The necessity, expediency, location, design, method of operating, and what property is needed for the facilities which comprise the TVA system, including Paradise Steam Plant (outside the Tennessee River watershed) and the transmission line involved in this case, are matters for administrative and legislative determination which are not subject to judicial review (citing numerous Supreme Court rulings, including Welch, supra, and Berman v. Parker, 348 U.S. 26 (75 S.Ct. 98, 99 L.Ed. 27) (1954)).


The project for a coal conveyor is designed primarily for delivery of coal to the Cumberland Steam Plant now under construction near Cumberland City, Tennessee. The TVA owns and operates a large number of steam plants for generating electricity, some located on property within and some outside the Tennessee Valley watershed. The operation of steam plants in conjunction with hydro-electric generating plants at TVA dams is designed to serve the ever-increasing power needs of the TVA region. In an opinion later affirmed and adopted by this Court, the district judge in the Logan County, kentucky case, supra, considering whether certain steam plants in Kentucky, outside the Tennessee Valley watershed, were part of an interrelated steam and hydro-electric plant system so as to come within the TVA Act, explained the desirability of such interrelated plants and the relationship of coal supply and location to the economies of power generation for a large area and number of users:


The best result in supplying power is the use of a combination of hydro-electric plants and steam plants, since they complement and supplement each other. The increasing power needs of the TVA region necessitated the construction of the Paradise steam plant which was placed at that location (Paradise, Kentucky) in order to supply current from the most economical source to a particular region. The decision was based on economic factors and engineering technical knowledge. Among the economic factors were the availability of coal, the cost of the connecting facilities, the adequacy of a cooling water supply, the availability of rail, water and road transportation, and, from the standpoint of the engineers, the suitability of foundation conditions. The placement at this location effected a two-thirds cost saving in coal in comparison with placement anywhere else in the TVA system. Id., 246 F.Supp. at 265.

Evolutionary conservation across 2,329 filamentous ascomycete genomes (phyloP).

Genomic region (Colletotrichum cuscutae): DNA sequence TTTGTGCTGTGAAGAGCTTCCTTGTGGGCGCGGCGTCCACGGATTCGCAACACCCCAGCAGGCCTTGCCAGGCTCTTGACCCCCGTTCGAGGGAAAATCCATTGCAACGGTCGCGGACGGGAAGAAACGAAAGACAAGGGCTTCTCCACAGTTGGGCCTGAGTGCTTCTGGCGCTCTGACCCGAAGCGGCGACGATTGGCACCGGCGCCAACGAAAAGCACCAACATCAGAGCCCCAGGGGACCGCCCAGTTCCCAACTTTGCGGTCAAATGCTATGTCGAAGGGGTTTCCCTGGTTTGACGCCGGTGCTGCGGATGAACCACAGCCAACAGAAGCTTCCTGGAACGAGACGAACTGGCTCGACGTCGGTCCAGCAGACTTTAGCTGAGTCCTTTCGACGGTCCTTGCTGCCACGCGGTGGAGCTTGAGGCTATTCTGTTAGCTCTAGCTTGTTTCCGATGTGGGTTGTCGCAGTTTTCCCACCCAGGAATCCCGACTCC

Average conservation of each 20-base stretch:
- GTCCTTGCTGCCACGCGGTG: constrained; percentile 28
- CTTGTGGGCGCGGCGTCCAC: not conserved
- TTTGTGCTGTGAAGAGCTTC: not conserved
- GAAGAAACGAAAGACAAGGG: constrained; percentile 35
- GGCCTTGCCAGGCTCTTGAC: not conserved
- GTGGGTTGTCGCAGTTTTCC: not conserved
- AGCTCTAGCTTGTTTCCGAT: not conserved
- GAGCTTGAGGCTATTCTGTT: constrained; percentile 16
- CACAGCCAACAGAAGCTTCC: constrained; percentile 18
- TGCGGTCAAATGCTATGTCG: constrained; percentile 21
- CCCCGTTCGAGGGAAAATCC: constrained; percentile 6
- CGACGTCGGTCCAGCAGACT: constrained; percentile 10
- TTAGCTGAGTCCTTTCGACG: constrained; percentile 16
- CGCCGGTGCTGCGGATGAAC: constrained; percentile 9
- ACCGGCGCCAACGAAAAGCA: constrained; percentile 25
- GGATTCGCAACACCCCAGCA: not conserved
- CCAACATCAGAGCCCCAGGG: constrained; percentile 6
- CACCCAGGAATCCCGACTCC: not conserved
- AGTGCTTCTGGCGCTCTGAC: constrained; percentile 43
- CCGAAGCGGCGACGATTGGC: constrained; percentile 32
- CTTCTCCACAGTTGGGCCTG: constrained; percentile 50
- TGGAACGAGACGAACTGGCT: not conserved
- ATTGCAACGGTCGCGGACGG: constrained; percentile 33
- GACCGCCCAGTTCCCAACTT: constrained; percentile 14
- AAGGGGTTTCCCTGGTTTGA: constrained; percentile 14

In its 1970 report to Congress and the President, TVA cited additional economies with respect to supplying coal to its plants by a conveyor-barge system:


TVA chose the conveyor-barge method of transportation over the alternative modes because it will result in the lowest net delivered cost of the coal and because it provides the greatest assurance of timely and uninterrupted deliveries. Savings to TVA from the conveyor-barge combination over a rail-barge combination are estimated at more than $3 million over the life of the mining and transportation contracts. Savings over an all-rail movement are estimated at more than $40 million. The reliability of the conveyor belt was another important consideration, particularly in light of the shortage of rail cars and the continuing threat of railroad strikes (1970 Annual Report, at 32).


TVA has argued persuasively that the coal mining and shipping operations are a necessary incident to the power generating operations at the plants in question, which are authorized by the Act. We think TVA has authority to mine and ship coal from its reserves as an integral part of its generating operations and to construct the facilities necessary for these functions.